Photo: Steve Jennings
When we last spoke, you had just opened for business inside Bay Area Sound Studios (San Rafael, Calif.), but you’ve moved since then. Could you catch us up on what changed at BASS and what you’re doing now?
I moved out of BASS in July 2010 after a two- and-a-half-year stint. The new owners, TRI, are undergoing an ambitious expansion into HD video Internet broadcast and a 7.1 control room. Our parting was all very friendly, and I’m sure I’ll be back there to mix at some point. I had three-month notice and began the search for a new location. I had several discussions with facilities, but the most intriguing offers came from Studio Trilogy in S.F., a beautifully built multiroom facility—SSL K Series, API and ICON—and Mark Keller’s Loudville in Sausalito, a progressive hybrid recording/ HD video production house with robotic cameras, stage lighting and a D-Command set up in one big soundstage—amazing for live music broadcast and recording in general. I’m sure to be continuing collaborations with both facilities in the future.
How did you end up at The Site?
Richard Mithun, owner of The Site, called, and said, “Before you go get married to somebody else, why don’t you come up here and let’s talk.” I hadn’t really considered The Site; it seemed kind of untouchable. However, I’ve made two albums there, have been a friend of RJ’s for 30 years and the space is inspirational, and the pool outside my control room back door didn’t hurt, either. It was an offer I couldn’t say no to.
For 25 years, The Site was run on its exclusivity factor. Everyone recorded here—Limp Bizkit, Neil Young, Bonnie Raitt, Metallica, Ronstadt, Pearl Jam, Sinatra, Keith Richards—but you had to know the telephone number. It wasn’t listed. Now, we’re reshaping the business model and moving the facility into a new era, continuing with the type of clients the studio traditionally served but with a new presence and accessibility to the local music community.
I heard you built a new control room there.
The studio as a whole is quite large, and it had three iso booths. One of them was in excess of 500 square feet, and that’s the one we converted. It is a tunable room with many acoustic options available. I believe George Massenburg mixed a Grammy-winning [Linda] Ronstadt album in that space, so it has a built-in legacy.
Did you bring in your Pro Tools rig and everything else from BASS?
I brought in an entire studio’s worth of equipment, though I’ve reshaped it a little. I fell in love with Focal speakers, twin subs; added a Lexicon 480L and some additional mic pre’s, Aphex remote and GML; and upgraded the C24’s monitor path to Benchmark DAC1 converters. I have my own wiring and my own headphone system feeding into the live room. I’m in an all-digital world, but don’t think for one moment I’m ignoring one of the world’s greatest Neves [a 72-input 8078], which is in the main control room. It’s the best of both worlds: a fully loaded [in-the-box] Pro Tools system, and in the room next door is the Neve, a mic collection that few can compete with, loads of GML equipment, and both control rooms are wired to the massive live room with 30-foot ceilings.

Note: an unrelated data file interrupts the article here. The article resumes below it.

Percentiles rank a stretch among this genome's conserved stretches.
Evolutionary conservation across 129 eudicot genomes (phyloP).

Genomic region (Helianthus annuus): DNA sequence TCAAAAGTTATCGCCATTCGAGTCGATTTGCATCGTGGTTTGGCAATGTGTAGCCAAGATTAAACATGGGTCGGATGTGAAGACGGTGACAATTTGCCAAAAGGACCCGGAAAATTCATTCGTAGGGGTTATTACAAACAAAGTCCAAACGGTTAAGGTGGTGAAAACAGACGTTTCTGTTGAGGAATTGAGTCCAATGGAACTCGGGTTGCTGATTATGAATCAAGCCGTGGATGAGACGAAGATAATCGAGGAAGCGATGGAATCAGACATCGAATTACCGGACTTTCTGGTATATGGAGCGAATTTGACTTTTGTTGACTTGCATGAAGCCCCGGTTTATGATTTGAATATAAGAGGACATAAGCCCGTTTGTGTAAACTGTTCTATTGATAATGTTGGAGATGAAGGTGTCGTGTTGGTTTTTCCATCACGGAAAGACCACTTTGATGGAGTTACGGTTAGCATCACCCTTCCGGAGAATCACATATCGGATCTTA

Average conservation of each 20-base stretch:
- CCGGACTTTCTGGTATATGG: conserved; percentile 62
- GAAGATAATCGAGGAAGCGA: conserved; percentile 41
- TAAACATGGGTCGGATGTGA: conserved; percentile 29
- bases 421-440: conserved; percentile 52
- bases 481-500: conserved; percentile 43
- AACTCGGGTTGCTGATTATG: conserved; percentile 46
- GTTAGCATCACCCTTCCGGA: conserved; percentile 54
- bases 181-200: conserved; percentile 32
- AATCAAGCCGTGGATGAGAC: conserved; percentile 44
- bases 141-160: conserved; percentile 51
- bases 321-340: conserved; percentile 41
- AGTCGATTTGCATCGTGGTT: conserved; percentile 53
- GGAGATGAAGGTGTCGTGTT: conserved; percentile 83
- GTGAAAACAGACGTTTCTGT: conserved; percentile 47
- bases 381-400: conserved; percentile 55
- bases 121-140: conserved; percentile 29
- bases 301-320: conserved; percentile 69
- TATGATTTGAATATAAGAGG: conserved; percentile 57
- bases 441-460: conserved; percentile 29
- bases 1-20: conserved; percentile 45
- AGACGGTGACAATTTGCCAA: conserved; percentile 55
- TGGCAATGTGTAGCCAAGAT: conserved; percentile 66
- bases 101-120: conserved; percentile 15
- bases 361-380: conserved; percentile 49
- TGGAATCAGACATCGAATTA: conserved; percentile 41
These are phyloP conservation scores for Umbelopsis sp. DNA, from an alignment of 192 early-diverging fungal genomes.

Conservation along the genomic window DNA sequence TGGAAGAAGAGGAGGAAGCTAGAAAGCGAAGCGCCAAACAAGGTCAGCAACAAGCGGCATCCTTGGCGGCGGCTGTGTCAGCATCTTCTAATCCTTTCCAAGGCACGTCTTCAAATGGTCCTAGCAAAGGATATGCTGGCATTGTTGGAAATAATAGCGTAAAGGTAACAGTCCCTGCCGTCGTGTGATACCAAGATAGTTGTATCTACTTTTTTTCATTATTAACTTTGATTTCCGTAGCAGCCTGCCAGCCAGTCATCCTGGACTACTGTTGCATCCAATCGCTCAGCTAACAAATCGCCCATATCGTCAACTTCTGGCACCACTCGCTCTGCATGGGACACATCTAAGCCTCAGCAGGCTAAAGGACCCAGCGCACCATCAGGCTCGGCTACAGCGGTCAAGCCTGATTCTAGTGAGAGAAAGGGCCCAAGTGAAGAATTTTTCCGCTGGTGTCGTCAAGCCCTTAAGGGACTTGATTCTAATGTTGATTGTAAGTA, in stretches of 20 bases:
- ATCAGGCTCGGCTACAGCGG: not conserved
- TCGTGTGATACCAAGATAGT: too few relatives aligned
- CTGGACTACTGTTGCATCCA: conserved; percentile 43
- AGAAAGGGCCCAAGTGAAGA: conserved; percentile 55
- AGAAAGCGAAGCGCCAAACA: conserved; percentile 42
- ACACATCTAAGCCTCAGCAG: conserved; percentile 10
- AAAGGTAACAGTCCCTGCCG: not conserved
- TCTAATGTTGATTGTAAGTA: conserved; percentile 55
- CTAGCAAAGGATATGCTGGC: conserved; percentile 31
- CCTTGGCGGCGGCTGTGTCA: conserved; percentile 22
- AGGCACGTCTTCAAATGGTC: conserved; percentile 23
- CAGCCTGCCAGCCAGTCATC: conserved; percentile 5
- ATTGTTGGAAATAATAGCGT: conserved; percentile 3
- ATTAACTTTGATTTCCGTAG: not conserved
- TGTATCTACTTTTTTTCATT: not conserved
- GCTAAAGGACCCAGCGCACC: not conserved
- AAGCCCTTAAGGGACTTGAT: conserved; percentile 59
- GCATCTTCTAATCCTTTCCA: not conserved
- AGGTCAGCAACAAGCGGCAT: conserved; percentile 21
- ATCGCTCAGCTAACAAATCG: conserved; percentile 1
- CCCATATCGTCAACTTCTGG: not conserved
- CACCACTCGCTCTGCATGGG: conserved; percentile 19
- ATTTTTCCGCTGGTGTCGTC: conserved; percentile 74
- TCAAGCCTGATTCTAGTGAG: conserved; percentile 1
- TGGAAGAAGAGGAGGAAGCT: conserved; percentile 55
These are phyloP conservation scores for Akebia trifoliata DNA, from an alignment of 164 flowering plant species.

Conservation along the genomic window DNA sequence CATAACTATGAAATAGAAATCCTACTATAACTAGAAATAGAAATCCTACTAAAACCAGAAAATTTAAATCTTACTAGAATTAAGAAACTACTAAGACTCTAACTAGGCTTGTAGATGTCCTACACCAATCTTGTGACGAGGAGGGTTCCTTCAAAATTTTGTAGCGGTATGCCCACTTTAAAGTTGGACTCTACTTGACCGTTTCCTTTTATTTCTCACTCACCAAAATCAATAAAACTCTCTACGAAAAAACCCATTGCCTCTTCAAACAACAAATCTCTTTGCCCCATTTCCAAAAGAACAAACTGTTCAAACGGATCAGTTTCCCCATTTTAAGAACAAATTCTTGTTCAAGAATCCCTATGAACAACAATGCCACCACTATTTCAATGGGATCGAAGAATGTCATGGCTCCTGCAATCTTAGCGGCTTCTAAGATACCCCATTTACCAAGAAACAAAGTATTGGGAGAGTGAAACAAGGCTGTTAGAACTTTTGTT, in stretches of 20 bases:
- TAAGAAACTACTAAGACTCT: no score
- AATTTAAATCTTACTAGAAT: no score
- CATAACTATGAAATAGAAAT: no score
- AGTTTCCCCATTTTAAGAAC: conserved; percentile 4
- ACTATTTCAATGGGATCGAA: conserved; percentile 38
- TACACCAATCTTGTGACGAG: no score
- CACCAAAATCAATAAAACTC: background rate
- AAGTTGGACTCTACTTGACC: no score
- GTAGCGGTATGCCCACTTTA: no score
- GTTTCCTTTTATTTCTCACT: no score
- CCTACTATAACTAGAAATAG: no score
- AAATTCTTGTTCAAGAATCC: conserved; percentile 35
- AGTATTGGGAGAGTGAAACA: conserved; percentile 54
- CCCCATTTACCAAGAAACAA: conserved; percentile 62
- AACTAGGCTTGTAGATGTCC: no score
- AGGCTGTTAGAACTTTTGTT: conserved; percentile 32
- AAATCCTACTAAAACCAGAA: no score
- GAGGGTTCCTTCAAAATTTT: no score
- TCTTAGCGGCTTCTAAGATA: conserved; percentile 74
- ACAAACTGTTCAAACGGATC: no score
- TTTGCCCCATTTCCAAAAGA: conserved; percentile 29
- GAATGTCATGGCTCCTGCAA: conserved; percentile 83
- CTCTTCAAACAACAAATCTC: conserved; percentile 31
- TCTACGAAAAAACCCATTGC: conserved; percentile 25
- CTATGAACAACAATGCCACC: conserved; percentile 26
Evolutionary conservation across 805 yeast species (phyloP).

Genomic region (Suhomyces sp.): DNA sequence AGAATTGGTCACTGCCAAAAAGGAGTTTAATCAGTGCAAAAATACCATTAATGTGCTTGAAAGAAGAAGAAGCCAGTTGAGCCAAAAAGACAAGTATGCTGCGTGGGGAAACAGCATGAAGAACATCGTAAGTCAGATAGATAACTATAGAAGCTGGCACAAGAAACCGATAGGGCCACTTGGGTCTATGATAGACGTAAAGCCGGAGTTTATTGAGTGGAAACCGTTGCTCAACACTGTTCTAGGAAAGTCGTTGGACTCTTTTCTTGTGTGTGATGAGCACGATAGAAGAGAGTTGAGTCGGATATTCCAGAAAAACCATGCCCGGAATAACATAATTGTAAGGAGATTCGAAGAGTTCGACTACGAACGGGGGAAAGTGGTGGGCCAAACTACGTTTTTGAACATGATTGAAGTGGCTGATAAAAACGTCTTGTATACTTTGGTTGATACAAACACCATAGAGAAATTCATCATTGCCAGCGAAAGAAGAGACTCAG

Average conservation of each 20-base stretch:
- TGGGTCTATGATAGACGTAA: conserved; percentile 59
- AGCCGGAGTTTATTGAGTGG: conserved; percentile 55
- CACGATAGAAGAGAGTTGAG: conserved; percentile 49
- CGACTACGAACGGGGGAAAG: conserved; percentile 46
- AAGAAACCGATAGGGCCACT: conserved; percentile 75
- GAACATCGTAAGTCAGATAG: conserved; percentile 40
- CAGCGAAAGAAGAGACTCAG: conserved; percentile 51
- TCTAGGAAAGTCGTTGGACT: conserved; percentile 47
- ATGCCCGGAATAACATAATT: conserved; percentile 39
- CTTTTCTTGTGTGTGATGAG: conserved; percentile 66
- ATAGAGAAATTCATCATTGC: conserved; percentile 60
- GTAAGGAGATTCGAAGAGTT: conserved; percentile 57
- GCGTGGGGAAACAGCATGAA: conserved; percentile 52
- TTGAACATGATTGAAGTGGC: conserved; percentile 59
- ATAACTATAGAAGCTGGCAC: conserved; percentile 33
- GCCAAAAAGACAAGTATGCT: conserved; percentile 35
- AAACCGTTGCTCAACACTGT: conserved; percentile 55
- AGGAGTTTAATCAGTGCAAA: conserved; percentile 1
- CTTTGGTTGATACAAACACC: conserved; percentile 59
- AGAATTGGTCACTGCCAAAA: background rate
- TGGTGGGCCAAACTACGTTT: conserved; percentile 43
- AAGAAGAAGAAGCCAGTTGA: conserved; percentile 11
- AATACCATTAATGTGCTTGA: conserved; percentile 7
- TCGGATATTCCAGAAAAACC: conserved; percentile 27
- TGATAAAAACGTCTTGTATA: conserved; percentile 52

This sharing of existing spaces combines old and new studio business models. You’re an owner/operator, but you’re putting in with an established business.
Yes. It’s important to keep in mind that the key to the gypsy studio-owner life that I’ve evolved into is to find spaces that are already built out or semi-built out. To lease a warehouse, or house and build out as an individual is cost-prohibitive, but so many people have built out spaces that are sitting dormant now.
I’m hoping a trend is beginning toward people getting out of their home studio micro-worlds. I don’t know if it’s a tangible trend yet, but I would predict that recording production work will head back to a more collaborative environment, and that goes hand-in-hand with people realizing they need good-sounding rooms. Everything can’t be done in your bedroom or your closet, and more than that, who wants to endlessly work alone with no feedback? But the economic reality to this is that people can’t afford those spaces alone, so partnerships like mine are becoming more common.
As a Recording Academy trustee, what are you focusing on locally and nationally?
In San Francisco, one of the primary goals is advocating for our local music scene. We need to stand up for our music venues that have been taking a beating in the press and through overzealous regulation. We’re hosting a San Francisco Supervisor Candidates Forum this month to inform our elected officials that this region is the fourth biggest music market in the country and something we should build upon proactively.
As a national effort, we’re active in advocating the Performance Rights Act. Our Chapter is particularly vocal in that. Professional development is important to our membership and we continue to expand in that area. We’ve launched a cool new Website, grammy365.com, which offers members-only access to some of the country’s most prolific producers, engineers, artists et cetera—whoever is a member. Overall, [it offers] increased content and networking. It’s a good direction.